Globalstar’s Simplex satellite network has become a leader in tracking and communications uplinks. Many organizations use Globalstar products to monitor assets in remote locations, from military personnel abroad in the field to cargo trucks traveling cross-country.
So when a researcher at the Black Hat cybersecurity conference reported that he could not only hack into and see data on the Globalstar’s Simplex satellite network, but he could upload his own data — that caught a lot of attention.
Colby Moore, of the network security company Synack, says with about $1,000 worth of equipment he was able to access the Simplex system, as the company’s STX3 transmitter doesn’t encrypt the data before it sends it.
Globalstar says that most of its business comes from small satellite phones, both mobile and stationary in remote areas. But its technology is also used in trackers on Congo shipments and trucks. Hacking the system, as Moore says he was able to do, offers the frightening potential to track a cargo or military shipment, and also potentially upload misleading information.
Imagine a terror scenario of someone tracking a shipment of military hardware — and then uploading information so the government believes the truck is in-bound, when in fact it’s been taken. The same could potentially happen with a drug cartel invading a food shipment to sneak illegal substances across the border.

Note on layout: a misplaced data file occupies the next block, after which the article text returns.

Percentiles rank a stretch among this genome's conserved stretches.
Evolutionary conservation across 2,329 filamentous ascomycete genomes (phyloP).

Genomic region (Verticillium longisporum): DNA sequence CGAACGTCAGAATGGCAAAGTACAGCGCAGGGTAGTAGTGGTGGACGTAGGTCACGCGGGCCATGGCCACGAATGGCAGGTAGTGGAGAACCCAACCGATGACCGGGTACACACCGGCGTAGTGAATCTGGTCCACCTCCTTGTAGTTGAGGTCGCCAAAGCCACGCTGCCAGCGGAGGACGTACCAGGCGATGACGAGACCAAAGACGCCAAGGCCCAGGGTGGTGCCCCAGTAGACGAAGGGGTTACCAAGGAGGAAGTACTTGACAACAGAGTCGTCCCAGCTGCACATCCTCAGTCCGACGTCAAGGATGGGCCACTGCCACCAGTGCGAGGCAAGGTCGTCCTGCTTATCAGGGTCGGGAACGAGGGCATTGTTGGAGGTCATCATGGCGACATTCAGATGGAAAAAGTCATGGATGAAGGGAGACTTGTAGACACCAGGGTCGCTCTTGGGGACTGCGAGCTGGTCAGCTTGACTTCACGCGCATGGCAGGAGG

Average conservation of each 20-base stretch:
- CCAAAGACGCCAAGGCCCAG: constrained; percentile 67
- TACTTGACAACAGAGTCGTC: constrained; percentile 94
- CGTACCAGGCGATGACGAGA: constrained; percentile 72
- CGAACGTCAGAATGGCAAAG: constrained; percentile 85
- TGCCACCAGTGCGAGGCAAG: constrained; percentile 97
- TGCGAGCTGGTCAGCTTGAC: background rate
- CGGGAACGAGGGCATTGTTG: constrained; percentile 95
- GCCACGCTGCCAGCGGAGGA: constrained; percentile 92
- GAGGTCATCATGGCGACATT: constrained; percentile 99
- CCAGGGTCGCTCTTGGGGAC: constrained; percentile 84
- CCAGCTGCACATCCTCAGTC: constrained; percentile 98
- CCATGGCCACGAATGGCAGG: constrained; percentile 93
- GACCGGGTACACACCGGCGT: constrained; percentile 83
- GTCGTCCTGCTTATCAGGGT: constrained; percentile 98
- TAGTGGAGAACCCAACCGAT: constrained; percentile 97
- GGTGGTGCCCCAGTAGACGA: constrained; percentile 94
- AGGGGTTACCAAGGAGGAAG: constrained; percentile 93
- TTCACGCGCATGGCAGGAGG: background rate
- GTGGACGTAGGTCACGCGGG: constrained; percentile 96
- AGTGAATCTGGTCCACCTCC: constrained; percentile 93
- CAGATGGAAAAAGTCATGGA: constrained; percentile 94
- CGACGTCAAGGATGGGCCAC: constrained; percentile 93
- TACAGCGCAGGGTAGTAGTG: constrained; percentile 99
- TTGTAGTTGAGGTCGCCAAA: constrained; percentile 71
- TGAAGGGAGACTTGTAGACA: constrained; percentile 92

Besides the ability for adversaries to see where assets may be located, if they can change what you see, the threat becomes so broad it is much more difficult to respond effectively.
Moore’s research has touched off a controversy that has pitted security experts against each other, with outsiders demanding more proof of the safety of Globalstar’s security protocols and others see this as exemplifying a worse case scenario in a connected world that’s not protected nearly enough.
Globalstar has fiercely defended the security of the network and data. Leaders point to all of the good work it has done, including a touching story of the connection a soldier in a remote location made with his family back home.
The company has also countered that it is continuously updating its security. For larger purposes, such as major cargo or government needs, Chairman and CEO Jay Monroe says that those agencies add their own layers of security as well.
“Globalstar is, in the simplex world, a purveyor of a little piece of end technology that someone builds into something else that they want to do,” he told Satellite Today. “So, if they are going to be tracking nuclear waste for the federal government, you can be very certain that that signal is encrypted.”
Of course, that puts more pressure on agencies that handle sensitive materials such as nuclear waste to make sure they understand any potential risks involved with all of the equipment they’re using, down to the smallest tracking chip — and that the agencies are doing their best to mitigate those risks, including establishing their own risk assessments, vendor vetting, and security protocols.